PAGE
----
It's the first year for Sealaska's Tlingit immersion retreat, but the fourth for the annual summer Tlingit institute.
The Sealaska Kusteeyi Institute teaches Tlingit-language students and their teachers. Shirley Kendall came down from Anchorage for the two-week program in Juneau. As a Tlingit-language teacher, she found the teaching-methods class useful.
"There's a large variety of games they can play using Tlingit phrases," she said. "That's something we're always looking for, is not only being able to teach the language but have fun doing it."
The main teaching technique used and promoted at the institute is Total Physical Response. The teacher gives instructions in Tlingit only, modeling the action until the students understand well enough to follow directions. It's a little like a game of Simon Says, but all in Tlingit.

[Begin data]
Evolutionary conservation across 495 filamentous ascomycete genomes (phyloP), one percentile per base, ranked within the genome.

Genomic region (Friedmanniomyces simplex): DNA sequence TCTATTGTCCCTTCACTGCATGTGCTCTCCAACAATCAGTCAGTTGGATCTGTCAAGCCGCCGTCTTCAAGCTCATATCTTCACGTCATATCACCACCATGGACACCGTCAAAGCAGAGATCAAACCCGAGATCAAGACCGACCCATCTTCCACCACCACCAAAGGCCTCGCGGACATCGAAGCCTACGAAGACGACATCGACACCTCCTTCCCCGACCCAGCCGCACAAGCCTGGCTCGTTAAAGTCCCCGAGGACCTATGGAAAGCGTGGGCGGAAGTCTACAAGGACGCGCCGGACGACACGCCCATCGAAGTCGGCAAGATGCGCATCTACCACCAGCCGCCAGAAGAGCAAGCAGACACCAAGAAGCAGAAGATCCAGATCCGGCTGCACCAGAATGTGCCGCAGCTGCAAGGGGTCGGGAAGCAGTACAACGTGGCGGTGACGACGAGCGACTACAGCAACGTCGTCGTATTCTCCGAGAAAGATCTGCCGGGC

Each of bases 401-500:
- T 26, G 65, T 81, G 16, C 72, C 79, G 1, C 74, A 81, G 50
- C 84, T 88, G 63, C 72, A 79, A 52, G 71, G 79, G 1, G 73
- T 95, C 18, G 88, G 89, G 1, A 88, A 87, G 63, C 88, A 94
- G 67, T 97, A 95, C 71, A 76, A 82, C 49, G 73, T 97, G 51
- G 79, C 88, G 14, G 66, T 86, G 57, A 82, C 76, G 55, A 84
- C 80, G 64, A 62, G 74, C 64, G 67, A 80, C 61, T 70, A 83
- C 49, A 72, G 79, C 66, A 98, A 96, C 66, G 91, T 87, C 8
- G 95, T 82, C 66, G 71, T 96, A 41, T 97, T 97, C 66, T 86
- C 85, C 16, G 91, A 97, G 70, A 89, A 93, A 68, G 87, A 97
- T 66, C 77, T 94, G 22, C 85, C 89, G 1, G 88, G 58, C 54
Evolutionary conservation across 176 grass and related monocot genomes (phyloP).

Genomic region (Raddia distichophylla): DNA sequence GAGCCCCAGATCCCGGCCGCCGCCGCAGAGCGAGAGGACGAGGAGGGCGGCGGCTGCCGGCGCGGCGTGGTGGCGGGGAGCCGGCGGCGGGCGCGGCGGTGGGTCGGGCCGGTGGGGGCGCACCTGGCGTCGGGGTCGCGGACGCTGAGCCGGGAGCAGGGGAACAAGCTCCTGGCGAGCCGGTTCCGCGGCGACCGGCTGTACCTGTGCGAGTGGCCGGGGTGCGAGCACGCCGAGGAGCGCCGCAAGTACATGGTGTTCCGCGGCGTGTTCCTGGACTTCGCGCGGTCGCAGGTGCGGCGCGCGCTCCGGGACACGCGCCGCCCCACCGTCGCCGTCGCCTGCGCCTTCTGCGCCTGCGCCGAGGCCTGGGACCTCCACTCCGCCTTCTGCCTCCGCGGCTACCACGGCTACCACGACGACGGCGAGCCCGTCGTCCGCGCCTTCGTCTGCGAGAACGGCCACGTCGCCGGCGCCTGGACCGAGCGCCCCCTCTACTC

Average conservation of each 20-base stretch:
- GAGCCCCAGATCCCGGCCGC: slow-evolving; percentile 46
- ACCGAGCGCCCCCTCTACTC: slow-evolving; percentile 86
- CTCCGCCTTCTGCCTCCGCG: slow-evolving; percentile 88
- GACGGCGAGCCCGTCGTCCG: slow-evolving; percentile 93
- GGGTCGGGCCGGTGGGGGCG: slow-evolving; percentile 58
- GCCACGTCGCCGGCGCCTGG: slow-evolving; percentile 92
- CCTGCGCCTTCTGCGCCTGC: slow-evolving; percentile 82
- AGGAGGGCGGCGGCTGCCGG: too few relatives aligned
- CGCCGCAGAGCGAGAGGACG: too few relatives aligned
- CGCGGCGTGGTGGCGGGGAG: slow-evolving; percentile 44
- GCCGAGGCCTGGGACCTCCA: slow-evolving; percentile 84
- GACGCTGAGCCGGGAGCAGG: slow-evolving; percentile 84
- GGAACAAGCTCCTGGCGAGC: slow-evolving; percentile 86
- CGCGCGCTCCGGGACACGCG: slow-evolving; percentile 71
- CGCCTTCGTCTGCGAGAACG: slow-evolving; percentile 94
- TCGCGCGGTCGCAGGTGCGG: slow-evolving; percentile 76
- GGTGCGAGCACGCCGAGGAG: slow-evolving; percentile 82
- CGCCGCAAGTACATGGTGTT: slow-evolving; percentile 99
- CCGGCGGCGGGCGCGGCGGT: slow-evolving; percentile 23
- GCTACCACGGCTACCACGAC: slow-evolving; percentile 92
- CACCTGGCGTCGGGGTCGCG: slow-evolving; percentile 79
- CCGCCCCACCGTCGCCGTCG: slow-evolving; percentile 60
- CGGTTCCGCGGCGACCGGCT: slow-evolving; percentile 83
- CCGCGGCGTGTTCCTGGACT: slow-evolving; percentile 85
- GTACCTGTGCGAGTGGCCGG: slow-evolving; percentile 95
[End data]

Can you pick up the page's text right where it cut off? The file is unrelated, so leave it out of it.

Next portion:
"They can see how to do it without any English getting in the way," said Roy Iutzi-Mitchell, sociolinguist for the Sealaska Heritage Institute.
At an end-of-class demonstration a week ago, visitors who had never studied Tlingit were standing up, turning around, sitting down, and touching their head, nose, knees and a chair on command. By the end of the demonstration even the audience recognized a few words.
"One of the mistakes that language teachers often make is thinking they have to explain the language in English," said Iutzi-Mitchell. "The time you're thinking in English you're not thinking in Tlingit, not learning the language."
This summer the institute expanded to Ketchikan for the first time, where 27 students took Tlingit, Tsimsian or Haida last month. A beginners' class was offered in Sitka as well.
Many students of the institute become teachers, at least part time.
"I started out just wanting to learn it because that's the language of my heritage," said Yarrow Vaara, a University of Alaska Southeast student, "but then as I started learning I realized that with the language comes the responsibility to teach it."
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